Grid connectivity part 1 – an introduction

Friday, February 17, 2017
Infogram showing grid connectivity

Following on from our recent blog post about hybridization, we would like to introduce you to the topic of grid connectivity.

All equipment that is connected to an electric grid has an effect on it, either directly or indirectly. And AC drives are no exception.

Aside from solar-pump-style applications, where energy is fed directly from an off-grid power source to an electrical machine, any, and all, AC drives are connected to one or more grids. In some cases, keeping the grid in question as stable as possible can be solely up to the AC drive. Alternatively, it could be that the AC drive is just an actuator on the grid, but it may still have responsibility to actively operate in a way that causes minimal disturbances on the grid. On the other hand, it can still be an actuator, but with responsibility to support the grid through its actions, or actively negate the disturbances of other equipment on the grid.

The grids can vary from national to island grids with peak powers ranging from tens of kilowatts to megawatts, and from 50/60 Hz to 400 Hz. They can be stable or less reliable, and, depending on the requirements set by the use case, the grid can even be generated in different ways by the AC drives or just supported by them. All these different types of grids, the roles the AC drives play inside them, and the requirements from the grid owners bring new requirements for them.

As the AC drives are not simple linear loads, they distort the input currents’ waveforms. In short, they generate harmonics. Depending on the size of the AC drive in question, these harmonics can have rather nasty effects on the grid. In this series, we are going to concentrate on the functional actions that AC drives can be programmed to do to support the grid.

Let’s take the simplest possible use case: a frequency converter running a motor while connected to the national grid. For frequency converters, the grid-supporting functions are limited and they always have an effect on the process itself. As such, it depends on the process if grid-supporting actions are allowed. Without any special options, the visibility a frequency converter has on the grid is usually limited to the input voltage, either from direct measurement of it or from a DC-voltage level. To support the grid by utilizing only the voltage information, the frequency converter can ease up the load if the AC voltage level deviates lower than what is defined as nominal AC voltage. If the AC voltage is getting higher than nominal, then the load could be increased. In certain processes, these load adjustments can be practically unnoticeable, like in HVAC, but the effect on the grid can be a big one. While the contribution of, for example, a single 1.5 kW HVAC drive may not be much, imagine 1000 of them supporting the grid in a skyscraper or large mall. This operation is done well inside the limits of the AC drive’s own under- and over-voltage regulators, which are considered the drive’s own protection functions.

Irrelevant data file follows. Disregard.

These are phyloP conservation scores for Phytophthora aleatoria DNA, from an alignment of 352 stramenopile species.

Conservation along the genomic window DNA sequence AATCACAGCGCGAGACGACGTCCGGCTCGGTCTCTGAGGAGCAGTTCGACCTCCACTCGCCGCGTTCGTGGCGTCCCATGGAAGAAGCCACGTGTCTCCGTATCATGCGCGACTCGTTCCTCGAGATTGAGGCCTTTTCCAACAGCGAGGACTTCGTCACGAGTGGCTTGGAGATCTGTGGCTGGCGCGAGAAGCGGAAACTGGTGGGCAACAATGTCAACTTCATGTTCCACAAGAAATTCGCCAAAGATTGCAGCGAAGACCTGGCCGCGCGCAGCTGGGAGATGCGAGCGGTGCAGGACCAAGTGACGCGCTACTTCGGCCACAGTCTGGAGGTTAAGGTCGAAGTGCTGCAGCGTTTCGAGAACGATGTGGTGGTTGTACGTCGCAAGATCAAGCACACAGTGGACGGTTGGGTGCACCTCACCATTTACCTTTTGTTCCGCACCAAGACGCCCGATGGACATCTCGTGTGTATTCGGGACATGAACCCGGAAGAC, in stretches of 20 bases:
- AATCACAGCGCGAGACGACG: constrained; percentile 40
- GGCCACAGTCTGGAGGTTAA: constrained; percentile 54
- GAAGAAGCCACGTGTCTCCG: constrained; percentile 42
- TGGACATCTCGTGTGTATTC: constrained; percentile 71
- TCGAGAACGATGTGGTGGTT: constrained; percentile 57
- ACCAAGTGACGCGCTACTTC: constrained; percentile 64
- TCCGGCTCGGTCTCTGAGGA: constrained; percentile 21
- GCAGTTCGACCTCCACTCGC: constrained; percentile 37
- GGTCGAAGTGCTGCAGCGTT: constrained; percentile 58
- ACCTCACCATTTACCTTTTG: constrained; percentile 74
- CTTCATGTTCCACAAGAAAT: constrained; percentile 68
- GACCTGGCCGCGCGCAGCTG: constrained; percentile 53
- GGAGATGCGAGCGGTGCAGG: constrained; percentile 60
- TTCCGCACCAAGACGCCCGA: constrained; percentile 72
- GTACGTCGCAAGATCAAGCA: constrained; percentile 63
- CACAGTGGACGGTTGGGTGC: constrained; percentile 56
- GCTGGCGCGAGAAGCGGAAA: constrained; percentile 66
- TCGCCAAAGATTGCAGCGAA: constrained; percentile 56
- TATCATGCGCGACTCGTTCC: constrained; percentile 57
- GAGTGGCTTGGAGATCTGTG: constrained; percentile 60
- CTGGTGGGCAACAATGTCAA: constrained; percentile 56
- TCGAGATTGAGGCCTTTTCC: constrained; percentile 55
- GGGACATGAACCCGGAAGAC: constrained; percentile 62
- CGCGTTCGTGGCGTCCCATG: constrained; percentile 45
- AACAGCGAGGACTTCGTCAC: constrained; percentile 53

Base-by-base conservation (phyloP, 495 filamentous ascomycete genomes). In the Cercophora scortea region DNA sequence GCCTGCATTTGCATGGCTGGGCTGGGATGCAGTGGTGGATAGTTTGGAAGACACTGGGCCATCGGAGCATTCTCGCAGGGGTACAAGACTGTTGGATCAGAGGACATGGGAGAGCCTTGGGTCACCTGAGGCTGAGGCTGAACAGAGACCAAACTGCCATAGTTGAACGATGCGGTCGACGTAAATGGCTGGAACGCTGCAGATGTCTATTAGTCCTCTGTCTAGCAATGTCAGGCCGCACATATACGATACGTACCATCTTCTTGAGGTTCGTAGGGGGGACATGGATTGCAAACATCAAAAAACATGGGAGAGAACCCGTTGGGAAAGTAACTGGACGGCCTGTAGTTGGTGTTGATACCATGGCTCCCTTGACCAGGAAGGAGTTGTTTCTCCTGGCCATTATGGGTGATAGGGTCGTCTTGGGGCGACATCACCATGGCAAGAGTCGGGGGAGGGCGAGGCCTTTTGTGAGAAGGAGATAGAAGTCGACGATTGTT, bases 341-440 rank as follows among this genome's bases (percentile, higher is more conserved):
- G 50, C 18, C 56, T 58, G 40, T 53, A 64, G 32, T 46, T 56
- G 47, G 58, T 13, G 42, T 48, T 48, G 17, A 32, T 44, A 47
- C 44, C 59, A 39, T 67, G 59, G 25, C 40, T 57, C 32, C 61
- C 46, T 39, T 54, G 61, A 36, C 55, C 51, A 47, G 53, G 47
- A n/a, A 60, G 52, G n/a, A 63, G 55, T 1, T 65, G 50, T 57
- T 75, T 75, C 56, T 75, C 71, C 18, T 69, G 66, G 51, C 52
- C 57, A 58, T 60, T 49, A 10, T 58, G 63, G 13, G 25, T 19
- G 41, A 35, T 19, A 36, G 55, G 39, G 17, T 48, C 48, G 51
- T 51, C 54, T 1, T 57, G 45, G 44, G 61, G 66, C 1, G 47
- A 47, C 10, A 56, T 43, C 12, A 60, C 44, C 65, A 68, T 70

The next installments in this blog post series concentrate on more advanced and demanding uses of inverters in grid support and actual maintenance, and not forgetting hybridization. These uses vary from simple AFE-based systems aimed at simple supporting actions to Grid Converter-based grid creation and maintenance combined with energy storage.

Author: Timo Alho, Product Manager, Applications, Danfoss Drives